Of course, being an Australian company, everyone was on first name terms, a culture change from the UK, which took me a little time to get used to when speaking to the GM – ‘Ron what do you think . . . ?’
In the UK it would be Mr. . . . and perhaps first names at a social function.
The following year 1982, the area around Bonnie Doon suffered from a draught.
The picture below shows that there is only about 29% of the water left in the lake in 1982 and the water level was falling every day.
Trees that had been covered by water years ago, once again saw daylight. Part of the original town that was flooded in the 1950’s started to reappear.
Within a very short time the area near where I skied a year earlier. . . .
The drought lasted for many months, Christmas 1982 came and went, and the drought was recorded as the worst in the 20th century.
I lived about 30 minutes outside the business area of Melbourne and once I left the freeway after a ten-minute drive, I was in a more bushy area for the rest of the drive home, and every day I watched the land dry out and the grass and trees die.
On the 8th February 1983 I was at work when at 2.30 pm the temperature climbed to 43.2 c (109.8 F) and a dust storm could be seen approaching the city – it hit us at 3.00 pm with a sudden drop in temperature and very high winds that damaged homes and uprooted trees.
It was estimated that about 50,000 tons of topsoil was stripped from farms and a thousand tons of this soil (107,000 kilos) was dropped on the city in the hour of the storm.
This picture is of the dust storm was taken on the 8th February 1983 during the drought. Picture from the internet.
It looks like rain, but it is topsoil that reduced visibility to around 90 mtrs (100 yards). The large vehicle on the left is a tram.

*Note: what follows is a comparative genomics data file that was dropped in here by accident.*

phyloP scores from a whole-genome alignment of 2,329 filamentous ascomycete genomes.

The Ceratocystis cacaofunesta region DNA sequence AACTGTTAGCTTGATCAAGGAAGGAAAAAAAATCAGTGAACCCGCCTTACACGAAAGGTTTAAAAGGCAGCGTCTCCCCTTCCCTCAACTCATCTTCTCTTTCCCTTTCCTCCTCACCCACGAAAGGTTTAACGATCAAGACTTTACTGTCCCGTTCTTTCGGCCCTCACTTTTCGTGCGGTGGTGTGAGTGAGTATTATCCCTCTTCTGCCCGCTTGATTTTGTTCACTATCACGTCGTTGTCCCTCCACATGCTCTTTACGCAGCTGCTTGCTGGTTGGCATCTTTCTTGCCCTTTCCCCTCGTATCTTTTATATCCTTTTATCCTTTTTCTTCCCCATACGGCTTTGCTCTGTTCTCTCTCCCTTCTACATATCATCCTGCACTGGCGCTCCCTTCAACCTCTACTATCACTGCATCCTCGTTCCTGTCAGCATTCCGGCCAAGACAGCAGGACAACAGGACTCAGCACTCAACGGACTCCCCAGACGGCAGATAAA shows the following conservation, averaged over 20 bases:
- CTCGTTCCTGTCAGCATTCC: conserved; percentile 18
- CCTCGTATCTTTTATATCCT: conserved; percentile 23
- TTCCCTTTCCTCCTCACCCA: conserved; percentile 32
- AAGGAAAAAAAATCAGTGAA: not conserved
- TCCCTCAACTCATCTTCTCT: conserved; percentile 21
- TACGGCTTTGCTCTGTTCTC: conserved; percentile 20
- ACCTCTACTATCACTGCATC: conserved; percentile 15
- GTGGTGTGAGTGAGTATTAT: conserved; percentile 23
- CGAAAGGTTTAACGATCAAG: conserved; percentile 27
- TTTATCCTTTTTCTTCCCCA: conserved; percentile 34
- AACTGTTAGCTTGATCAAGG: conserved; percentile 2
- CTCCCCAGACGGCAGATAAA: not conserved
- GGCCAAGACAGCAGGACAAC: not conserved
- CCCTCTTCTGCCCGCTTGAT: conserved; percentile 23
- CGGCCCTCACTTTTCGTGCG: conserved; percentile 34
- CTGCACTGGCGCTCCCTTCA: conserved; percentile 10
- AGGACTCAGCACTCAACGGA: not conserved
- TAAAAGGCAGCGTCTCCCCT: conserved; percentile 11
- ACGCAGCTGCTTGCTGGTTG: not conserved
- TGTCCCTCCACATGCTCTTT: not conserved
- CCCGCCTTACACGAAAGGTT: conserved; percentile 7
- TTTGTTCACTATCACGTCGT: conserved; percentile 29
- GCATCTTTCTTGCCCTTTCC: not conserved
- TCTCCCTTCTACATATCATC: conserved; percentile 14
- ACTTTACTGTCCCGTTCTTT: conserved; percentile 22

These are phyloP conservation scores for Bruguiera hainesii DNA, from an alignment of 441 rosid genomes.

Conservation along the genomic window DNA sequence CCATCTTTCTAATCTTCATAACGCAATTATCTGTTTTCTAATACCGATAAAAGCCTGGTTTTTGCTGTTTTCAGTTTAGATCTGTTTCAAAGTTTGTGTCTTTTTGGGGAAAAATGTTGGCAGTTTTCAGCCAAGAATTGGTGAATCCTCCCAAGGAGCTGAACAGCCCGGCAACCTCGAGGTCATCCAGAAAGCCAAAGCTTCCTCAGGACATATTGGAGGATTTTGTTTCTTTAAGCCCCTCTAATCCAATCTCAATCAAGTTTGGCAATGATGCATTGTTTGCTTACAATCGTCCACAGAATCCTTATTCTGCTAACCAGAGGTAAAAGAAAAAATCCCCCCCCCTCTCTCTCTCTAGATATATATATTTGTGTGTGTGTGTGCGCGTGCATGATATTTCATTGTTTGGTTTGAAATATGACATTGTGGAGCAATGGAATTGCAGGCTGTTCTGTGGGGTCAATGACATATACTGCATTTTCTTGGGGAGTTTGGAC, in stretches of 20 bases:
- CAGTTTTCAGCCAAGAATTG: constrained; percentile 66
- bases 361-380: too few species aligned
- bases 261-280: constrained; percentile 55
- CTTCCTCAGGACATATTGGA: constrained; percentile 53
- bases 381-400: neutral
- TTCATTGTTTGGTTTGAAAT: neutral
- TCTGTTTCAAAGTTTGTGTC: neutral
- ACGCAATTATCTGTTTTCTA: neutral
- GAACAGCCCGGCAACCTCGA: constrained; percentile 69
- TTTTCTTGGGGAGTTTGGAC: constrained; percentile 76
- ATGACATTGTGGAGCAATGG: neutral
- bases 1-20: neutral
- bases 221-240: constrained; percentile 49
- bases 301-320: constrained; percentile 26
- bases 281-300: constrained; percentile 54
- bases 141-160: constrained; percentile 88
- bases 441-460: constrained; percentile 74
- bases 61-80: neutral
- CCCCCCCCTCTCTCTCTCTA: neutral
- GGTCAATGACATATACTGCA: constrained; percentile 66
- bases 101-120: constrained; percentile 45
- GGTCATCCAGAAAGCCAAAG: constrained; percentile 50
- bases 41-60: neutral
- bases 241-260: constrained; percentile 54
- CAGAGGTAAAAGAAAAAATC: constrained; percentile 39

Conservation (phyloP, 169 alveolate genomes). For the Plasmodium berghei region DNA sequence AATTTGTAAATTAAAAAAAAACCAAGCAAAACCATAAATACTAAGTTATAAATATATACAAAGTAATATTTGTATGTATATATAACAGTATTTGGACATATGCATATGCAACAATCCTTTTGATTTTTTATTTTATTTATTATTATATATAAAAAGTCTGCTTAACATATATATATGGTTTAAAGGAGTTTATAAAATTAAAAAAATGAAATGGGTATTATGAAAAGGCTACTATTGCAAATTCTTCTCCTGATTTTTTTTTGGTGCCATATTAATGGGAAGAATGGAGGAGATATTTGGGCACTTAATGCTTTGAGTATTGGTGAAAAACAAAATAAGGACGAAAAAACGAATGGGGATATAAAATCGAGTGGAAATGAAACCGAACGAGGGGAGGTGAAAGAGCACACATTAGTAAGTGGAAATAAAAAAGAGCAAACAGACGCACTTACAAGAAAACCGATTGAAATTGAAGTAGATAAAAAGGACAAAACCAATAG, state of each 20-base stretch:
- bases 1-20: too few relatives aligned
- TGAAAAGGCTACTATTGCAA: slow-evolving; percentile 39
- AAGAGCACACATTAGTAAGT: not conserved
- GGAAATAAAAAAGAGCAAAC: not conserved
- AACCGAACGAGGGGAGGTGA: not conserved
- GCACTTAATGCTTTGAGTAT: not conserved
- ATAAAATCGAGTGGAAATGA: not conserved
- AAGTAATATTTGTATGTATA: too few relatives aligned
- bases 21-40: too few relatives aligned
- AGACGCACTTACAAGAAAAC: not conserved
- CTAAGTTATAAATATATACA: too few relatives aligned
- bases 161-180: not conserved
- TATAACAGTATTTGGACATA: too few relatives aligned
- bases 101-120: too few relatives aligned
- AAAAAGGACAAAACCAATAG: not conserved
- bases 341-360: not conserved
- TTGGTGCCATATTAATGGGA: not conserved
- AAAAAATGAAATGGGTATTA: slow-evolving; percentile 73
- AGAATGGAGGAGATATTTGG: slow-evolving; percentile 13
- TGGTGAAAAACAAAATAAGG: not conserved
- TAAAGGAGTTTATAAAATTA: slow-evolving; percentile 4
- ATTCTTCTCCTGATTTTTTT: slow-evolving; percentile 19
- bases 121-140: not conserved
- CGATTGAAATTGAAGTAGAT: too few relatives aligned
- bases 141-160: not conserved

Eight days later the 16th February, the Ash Wednesday fires began – the drought had created ideal conditions. The large green mass in the top left-hand area of the above map is Mount Macedon Range – famous for the story of ‘Picnic at Hanging Rock’ which is a book & a movie.
Mount Macedon was an area that was easy for us to visit for picnics, and it was an area that we showed visitors, particularly overseas visitors, because we could see the Range from our house.
The temperatures were over 40 c (104 f) and the hot dry wind from the centre of Australia was making life uncomfortable.
The fires began and we could see the smoke and smell the fires as the Macedon Range burned. The wind brought burnt black leaves and branches and dropped them around Sunbury, some of the branches were still alight.
Friends of ours were visiting us from the UK and had arrived only a day or so earlier. Once the fire started and the news flashed around the world the phone rang hot with calls from the couple’s family in the UK. It was an unusual start to their holiday.
Seven lives were lost in the Macedon area and 295 square kilometres of land was burnt out with the loss of 628 buildings.
Maureen and I were fortunate that all we suffered was the constant ‘rain’ of burnt offerings.
Homes in Mt Macedon after the fire had passed through.
A small part of Mt Macedon a few days after the fires.
Little did we know that we would experience another bushfire over the Christmas period of 1993/4 . . . . there are times when a white Christmas had a great attraction.